Title: History of the Guards Division in the Great War 1915 – 1918 – Two (2) Volume set
Author: Headlam, C
Edition: 2nd Edition
Publication Date: 2001
Cover: Soft Cover without Dust Jacket
Comments: Formed in France in August 1915. Its first action was Loos and from then on it was seldom out of the fighting. Undoubtedly one of the finest fighting formations of the war. 44,333 casualties of whom 13,981 dead. Fifteen VCs. Includes an account of the 4th Guards Brigade before the formation of the division and after the brigade was reformed in Feb 1918. Order of battle, succession of commanders and staff, origin and history of Guards MG Regiment and Entrenching Battalion.
Volume 1 – 339 pages
Volume 2 – 369 pages
The Guards Division was formed in France in August 1915, the creation of Kitchener (then Secretay of State for War), who, after first obtaining the permission of the King, proceeded to form the division withouTt consulting either the War Office or the C in C of the BEF, Field Marshal French.
The first the latter knew about it was in a letter from Kitchener a month before the division came into being. It was formed by concentrating the eight Guards battalions already in France and bringing out from the UK four more, including the recently raised Welsh Guards, plus a pioneer battalion (4th Coldstream). The artillery (less the howitzer brigade), two of the three engineer companies and the signal company came from the 16th (Irish) Division, then still in Ireland; the howitzer brigade came from the 11th (Northern) Division, left behind in England when that division went to Gallipoli. The remaining divisional troops came from the UK or from divisions already in France.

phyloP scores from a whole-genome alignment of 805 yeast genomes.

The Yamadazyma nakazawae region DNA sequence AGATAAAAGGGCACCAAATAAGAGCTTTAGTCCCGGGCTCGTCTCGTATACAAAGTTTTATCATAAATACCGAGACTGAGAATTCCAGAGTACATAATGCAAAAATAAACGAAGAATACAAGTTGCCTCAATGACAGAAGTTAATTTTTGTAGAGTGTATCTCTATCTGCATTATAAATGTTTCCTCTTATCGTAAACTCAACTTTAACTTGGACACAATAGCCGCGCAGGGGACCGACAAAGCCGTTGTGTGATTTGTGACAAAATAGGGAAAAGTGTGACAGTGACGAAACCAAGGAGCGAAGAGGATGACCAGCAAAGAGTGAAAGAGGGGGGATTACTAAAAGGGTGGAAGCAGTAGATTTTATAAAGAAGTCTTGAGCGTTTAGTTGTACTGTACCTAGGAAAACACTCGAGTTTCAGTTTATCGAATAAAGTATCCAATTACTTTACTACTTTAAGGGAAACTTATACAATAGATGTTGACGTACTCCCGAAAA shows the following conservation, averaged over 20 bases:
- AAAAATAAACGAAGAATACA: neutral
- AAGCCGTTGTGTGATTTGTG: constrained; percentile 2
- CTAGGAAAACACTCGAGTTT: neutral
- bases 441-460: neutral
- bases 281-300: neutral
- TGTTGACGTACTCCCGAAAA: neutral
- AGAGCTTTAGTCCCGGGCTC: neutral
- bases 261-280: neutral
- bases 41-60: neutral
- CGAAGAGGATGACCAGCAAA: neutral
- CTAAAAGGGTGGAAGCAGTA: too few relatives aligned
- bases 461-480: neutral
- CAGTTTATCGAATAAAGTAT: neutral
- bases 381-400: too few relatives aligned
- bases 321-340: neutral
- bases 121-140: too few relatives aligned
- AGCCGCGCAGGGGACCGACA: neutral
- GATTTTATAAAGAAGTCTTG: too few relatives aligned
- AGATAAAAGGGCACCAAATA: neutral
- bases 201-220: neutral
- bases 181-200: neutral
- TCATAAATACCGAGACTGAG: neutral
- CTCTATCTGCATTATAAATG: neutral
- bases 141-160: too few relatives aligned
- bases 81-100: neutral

The first GOC was the Earl of Cavan, a Grenadier, who was later to command British troops in Italy and, in 1922, become Chief of the Imperial General Staff. A month after its formation the division was in action at Loos, suffering just over 2,100 casualties. Thereafter it was seldom out of the fighting – Somme, Passchendaele, Cambrai, the German March 1918 offensive, Hindenburg Line and the final advance to victory. It lived up to its name, earning the reputation of one of the finest fighting formations of the war, an elite. Fifteen VCs were won, and in addition a further seven recipients were awarded theirs while serving with Guards battalions during the year before the division was formed. In all it suffered 44,333 casualties of whom 13,981 were dead.
In August 1914 the strength of the Foot Guards was 276 officers, 7,036 other ranks; in November 1918 it stood at 1,598 officers and 43,928 other ranks. This is a clear, factual and detailed history, an exceptionally good account, described by the author as “a strictly military record, based on the divisional, brigade and battalion War Diaries and supplemented, where necessary, by other official records, private diaries, personal narratives and various published works.” Plain facts, “no purple passages.” It opens with a brief account of the activities of the Guards with the BEF before the formation of the division: 4th (Guards) Brigade/2nd Division, 1st (Guards) Brigade/1st Division and 20th Brigade/7th Division.
It also describes the work of the 4th Guards Brigade after it was reformed in Feb 1918 with the reorganization of the BEF from four to three-battalion brigades, and allotted to 31st Division, winning another VC. Appendices provide order of battle details, succession of officers, staffs and commands, operation orders for major attacks, VC citations, notes on the origin and history of the Guards MG Regiment, on the Entrenching Battalion, on dress and equipment and more besides. The maps are good, clear and uncluttered and there is a comprehensive (22-page) index. This is a very competent piece of work, one of the best of the divisional histories.